Skip to content Skip to left sidebar Skip to right sidebar Skip to footer

Putting food on the table for $31.50 per week presents tough challenges

By Paula Walter
Despite reports of a growing economy, more than 47,000,000 Americans are receiving assistance from the Supplemental Nutrition Assistance Program (SNAP), also referred to as food stamps. This equates to one in seven people living in the United States that count on help from the government in order to feed themselves and their families. More than 16,000,000 children live in households that struggle to put food on the table everyday.
On average, each person enrolled in the SNAP program receives approximately $31.50 a week. The monies from this federally funded program can only be used at grocery stores to purchase breads, cereals, fruits and vegetables, meats, fish and poultry, along with dairy products.  It may not be used to purchase alcohol of any type, cigarettes or tobacco products, pet food, diapers, household cleaners, vitamins, hot foods or food that will be eaten in the store.  Any benefits that remain at the end of the month on the SNAP EBT card will roll over to the next month.
A quick perusal of the shelves at a local grocery store indicated sticking to a food budget of the allocated $31.50 per person per week would not be easy. A gallon of milk costs approximately $3.00 a gallon, and cereal ranged from $2.50 a box on sale to over $4.00.  Add some fresh fruit to your cereal and milk, and the cost rises as bananas run approximately .60 a pound, strawberries cost $2.00 and a pint of blueberries runs roughly $2.50 a pint.   The cost for milk, cereal and fresh fruit for breakfast alone would cost approximately $10.  If you are lucky, you may have enough cereal for the week without having to return to the grocery store.
For lunch, a loaf of bread, a jar of peanut butter and jelly will cost approximately $7.50.  If you throw in some vegetables and salad dressing to make a small salad, the ingredients will add another $4.50 to the tab.  You have already spent around $22 for the week and nothing has been purchased for supper.  You could buy some chicken drumsticks for roughly $3.00 a package if they are on sale, or some chicken thighs for $1.30 a pound.  A one-pound bag of pinto beans will add $1.40 to your tab, along with some canned corned and green beans for $1 per can, some inexpensive pasta and spaghetti sauce and your total for your evening meals amounts to just over $12.00.  You have already exceed your allotted amount of SNAP benefits for the week.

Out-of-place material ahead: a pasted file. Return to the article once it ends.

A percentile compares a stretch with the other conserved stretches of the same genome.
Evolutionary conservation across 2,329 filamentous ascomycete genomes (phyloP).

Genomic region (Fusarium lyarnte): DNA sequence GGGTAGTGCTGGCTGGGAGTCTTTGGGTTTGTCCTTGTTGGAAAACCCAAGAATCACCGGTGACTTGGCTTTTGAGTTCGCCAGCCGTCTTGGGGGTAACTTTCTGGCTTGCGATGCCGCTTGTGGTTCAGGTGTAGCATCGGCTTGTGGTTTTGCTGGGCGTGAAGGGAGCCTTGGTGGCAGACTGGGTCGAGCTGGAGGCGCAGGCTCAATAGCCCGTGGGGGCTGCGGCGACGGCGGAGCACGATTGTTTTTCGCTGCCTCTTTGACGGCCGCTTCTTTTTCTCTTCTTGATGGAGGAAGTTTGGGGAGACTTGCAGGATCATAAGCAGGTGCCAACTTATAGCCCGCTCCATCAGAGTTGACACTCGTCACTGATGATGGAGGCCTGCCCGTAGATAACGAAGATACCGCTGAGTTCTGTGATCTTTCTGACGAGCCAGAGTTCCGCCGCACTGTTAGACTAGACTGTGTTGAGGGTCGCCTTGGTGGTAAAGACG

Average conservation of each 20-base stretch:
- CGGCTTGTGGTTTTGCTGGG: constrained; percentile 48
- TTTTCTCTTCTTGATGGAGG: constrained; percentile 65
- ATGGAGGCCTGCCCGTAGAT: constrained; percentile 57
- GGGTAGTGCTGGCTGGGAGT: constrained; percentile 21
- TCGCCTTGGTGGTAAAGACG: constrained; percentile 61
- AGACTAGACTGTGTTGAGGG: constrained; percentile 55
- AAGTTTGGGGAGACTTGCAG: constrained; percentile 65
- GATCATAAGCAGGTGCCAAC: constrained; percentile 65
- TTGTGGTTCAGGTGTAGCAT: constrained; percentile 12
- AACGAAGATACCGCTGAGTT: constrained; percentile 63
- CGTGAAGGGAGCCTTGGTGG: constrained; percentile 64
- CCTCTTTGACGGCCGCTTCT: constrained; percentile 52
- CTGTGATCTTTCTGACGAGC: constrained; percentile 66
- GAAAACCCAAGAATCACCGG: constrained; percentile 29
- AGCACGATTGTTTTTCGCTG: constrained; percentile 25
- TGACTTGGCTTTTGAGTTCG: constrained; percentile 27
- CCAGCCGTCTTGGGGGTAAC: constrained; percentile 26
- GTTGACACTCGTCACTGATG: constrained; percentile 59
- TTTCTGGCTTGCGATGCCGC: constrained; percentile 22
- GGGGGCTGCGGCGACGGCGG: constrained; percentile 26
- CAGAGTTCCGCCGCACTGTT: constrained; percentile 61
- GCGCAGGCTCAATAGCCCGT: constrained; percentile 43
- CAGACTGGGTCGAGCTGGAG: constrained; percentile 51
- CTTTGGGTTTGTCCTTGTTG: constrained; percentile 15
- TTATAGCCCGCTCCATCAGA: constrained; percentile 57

Inexpensive and starchy processed foods are often purchased to help make the dollars stretch, instead of fresh and healthy food choices.  For those trying to feed a family on limited funds, hot dogs, canned beans and some boxed macaroni and cheese won’t make a big ding in the budget and will fill everyone up. Statistics show that children who do not eat well do poorly in school, become sick more often and are less likely to graduate from high school and move onto further education. The cycle repeats itself and that hungry child is now an adult with hungry children of their own.
Recently, 62 boxes of food were given out in one day at First Christian Church in Mountain City. Much of their food comes from Second Harvest.  Each box given out is valued at approximately $60 to $70.  “Most people who come in are truly needy people,” said Dr. Joe Ray. According to Ray, who helps with the distribution, the church is seeing an increase in the number of people seeking help, including many new faces.  The church receives calls requesting assistance not only for nourishment, but also with their electric bills and rent. People across the country, including those here at home, continue to struggle not only with unemployment, but underemployment.   
The church was recently able to purchase 3,400 pounds of food for $283.  The local Food Lion donates every day to Second Harvest food agencies, including day old bread and meat at its pull date.  “It’s a tremendous help,” said Pastor Dwayne Dickson.
Many of the local food banks have restrictive hours and are only opened limited times during the month.  Along with the closing of some locations, the demand on the food banks that remain open has doubled.  At this time, St. Anthony’s Catholic Church, 833 W. Main Street, distributes food on the first and third Thursdays of each month from 9:00 am until 2:00 pm.  They can be reached at 423-727-5156 for more information. Hales Ministries is open Monday through Friday from 8:00 am until 12:00 pm.  Contact them at 423-727-152. First Christian Church, 410 W. Main Street, is open on Tuesdays and Thursdays from 10:00 am until 3:00 pm.  They are closed for lunch from 12:00 pm until 1:00 pm. God’s Country Church, located at 1568 Crossroads Drive is open during morning and evening Sunday worship hours and Wednesday evenings. They can be reached at 423-727-5884.  Check with these locations to verify the dates and the times they are open.  
If you are interested in helping to put an end to hunger in Johnson County, contact the local food banks for find out how you can help. Locations that participate in the Second Harvest Food Bank are able to purchase food for as low as .14 a pound.  Any donation goes towards helping feed those who struggle with poverty every day.